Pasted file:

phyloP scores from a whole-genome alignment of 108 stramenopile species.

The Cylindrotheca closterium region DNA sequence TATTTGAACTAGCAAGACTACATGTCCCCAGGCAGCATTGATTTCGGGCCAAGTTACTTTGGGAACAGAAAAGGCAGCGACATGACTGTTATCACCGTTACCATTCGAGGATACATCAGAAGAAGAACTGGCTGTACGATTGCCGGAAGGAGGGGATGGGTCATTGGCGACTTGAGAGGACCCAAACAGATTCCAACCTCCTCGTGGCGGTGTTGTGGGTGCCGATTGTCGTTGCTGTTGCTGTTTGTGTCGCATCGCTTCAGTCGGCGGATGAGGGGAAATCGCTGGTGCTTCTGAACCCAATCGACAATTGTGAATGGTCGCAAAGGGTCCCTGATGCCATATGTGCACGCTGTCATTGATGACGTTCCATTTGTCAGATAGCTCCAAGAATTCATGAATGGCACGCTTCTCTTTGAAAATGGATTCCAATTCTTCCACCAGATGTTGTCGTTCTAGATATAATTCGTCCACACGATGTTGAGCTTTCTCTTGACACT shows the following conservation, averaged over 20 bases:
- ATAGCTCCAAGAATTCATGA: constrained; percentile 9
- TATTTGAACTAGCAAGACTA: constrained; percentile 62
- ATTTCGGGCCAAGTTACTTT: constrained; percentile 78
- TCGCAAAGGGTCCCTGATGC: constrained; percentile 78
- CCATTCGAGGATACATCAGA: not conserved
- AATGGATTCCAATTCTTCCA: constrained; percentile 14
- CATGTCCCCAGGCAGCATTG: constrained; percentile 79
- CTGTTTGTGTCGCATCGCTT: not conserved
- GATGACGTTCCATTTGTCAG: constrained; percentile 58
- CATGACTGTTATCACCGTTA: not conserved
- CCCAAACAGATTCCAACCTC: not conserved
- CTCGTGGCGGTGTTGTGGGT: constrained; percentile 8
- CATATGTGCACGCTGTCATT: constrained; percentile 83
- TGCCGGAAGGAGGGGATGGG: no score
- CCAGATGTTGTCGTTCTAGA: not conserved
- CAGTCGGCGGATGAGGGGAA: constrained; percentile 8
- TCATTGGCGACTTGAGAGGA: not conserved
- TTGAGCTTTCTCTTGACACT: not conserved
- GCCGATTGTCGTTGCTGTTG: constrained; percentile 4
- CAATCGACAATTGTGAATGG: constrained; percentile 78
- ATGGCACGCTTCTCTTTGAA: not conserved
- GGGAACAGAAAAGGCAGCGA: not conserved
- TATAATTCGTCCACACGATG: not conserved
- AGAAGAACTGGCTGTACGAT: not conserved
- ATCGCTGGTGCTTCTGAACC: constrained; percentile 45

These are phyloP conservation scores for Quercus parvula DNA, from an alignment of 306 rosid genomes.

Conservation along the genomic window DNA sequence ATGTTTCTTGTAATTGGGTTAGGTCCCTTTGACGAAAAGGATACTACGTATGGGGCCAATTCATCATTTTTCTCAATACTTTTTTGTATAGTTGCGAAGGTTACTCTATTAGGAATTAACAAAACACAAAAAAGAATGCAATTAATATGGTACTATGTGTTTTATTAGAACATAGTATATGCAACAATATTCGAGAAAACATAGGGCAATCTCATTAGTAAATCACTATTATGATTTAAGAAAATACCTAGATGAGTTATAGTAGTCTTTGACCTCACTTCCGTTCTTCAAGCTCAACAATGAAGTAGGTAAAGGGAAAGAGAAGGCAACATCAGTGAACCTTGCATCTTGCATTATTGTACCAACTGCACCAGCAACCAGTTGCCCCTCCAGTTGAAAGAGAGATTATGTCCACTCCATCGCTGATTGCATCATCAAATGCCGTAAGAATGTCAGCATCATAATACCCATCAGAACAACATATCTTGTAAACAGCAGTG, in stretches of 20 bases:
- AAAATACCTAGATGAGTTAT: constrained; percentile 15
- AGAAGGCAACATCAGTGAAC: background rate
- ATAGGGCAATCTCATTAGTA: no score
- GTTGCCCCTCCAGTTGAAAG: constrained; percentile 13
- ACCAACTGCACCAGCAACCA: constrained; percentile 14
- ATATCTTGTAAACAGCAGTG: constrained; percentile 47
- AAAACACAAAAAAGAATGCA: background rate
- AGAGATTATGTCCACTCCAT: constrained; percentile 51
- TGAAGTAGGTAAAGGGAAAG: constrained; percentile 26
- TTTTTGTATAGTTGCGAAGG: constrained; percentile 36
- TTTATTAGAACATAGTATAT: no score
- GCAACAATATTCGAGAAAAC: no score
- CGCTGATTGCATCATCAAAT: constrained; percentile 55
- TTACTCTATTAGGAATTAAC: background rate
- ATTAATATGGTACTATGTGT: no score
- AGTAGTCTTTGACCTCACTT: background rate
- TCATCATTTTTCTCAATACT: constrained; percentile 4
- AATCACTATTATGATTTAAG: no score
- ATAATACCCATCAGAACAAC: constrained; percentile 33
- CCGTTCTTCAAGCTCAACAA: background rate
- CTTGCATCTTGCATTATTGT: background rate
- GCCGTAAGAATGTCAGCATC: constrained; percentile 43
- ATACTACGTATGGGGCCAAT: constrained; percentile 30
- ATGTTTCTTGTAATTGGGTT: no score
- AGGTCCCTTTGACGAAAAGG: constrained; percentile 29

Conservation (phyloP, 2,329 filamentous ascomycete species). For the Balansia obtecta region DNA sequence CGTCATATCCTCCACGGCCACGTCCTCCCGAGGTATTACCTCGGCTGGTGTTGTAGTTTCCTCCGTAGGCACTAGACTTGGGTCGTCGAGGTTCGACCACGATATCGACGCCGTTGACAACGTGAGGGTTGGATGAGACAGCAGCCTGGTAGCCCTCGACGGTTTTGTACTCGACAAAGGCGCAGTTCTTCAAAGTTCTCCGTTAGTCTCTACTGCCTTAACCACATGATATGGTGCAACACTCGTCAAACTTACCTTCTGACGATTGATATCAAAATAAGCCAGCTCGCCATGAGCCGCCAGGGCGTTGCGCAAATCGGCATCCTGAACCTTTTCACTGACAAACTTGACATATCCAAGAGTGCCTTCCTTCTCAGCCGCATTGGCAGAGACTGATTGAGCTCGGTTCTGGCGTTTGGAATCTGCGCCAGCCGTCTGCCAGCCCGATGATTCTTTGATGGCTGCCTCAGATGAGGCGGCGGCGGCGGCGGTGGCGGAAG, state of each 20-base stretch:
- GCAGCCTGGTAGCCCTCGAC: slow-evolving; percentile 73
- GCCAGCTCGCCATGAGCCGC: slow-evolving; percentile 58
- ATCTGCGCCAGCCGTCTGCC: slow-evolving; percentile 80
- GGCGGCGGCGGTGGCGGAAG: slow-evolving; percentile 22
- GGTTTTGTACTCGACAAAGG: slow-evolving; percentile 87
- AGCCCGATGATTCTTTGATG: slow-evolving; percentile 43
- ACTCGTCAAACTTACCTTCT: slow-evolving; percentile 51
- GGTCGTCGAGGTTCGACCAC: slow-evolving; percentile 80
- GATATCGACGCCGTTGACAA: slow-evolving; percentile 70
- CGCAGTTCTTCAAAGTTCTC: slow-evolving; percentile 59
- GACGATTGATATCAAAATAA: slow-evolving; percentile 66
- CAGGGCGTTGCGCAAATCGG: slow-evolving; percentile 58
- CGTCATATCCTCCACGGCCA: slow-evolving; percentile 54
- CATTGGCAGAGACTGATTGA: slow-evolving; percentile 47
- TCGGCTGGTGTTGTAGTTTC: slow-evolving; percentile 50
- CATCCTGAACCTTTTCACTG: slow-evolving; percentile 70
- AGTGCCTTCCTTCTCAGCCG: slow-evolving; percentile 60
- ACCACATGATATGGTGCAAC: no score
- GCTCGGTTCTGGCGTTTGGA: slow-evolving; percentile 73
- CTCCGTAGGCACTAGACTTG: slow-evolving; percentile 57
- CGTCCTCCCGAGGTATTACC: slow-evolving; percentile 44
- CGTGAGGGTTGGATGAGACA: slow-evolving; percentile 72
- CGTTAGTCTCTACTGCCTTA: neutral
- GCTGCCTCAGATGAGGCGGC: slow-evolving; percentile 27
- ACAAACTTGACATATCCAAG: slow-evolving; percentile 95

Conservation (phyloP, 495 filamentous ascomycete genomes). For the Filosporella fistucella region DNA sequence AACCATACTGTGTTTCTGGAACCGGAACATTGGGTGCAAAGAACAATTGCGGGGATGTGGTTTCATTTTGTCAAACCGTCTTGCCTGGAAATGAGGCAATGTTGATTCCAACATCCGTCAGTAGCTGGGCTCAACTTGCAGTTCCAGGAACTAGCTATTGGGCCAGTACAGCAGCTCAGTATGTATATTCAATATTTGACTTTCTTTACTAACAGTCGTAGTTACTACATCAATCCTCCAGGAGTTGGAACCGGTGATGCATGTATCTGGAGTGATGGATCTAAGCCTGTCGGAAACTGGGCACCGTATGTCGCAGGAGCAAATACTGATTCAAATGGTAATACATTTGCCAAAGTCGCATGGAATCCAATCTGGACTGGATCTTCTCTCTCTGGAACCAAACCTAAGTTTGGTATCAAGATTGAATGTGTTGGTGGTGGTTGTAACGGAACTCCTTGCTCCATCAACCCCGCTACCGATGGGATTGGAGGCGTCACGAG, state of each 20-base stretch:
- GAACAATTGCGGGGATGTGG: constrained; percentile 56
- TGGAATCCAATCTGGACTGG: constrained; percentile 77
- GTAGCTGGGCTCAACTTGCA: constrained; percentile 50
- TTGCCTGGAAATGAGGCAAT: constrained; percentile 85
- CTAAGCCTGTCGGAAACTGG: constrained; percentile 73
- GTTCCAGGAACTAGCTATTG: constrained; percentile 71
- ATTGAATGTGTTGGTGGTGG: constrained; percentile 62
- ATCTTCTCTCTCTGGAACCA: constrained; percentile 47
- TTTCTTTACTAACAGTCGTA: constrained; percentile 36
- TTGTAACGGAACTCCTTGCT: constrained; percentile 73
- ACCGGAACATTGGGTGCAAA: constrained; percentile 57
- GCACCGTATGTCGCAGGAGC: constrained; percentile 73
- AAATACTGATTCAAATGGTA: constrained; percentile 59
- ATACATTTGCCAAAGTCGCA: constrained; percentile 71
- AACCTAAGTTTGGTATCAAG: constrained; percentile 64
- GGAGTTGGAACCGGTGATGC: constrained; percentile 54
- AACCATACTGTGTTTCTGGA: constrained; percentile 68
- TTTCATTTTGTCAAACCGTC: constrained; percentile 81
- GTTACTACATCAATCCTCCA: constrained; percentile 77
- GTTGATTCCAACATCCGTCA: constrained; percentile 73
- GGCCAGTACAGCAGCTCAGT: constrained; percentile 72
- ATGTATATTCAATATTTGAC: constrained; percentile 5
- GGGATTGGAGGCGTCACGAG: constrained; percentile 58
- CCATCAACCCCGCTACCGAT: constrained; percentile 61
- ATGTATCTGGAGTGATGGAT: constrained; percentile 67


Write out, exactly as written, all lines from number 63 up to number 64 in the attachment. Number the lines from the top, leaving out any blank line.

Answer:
- GGTCGTCGAGGTTCGACCAC: slow-evolving; percentile 80
- GATATCGACGCCGTTGACAA: slow-evolving; percentile 70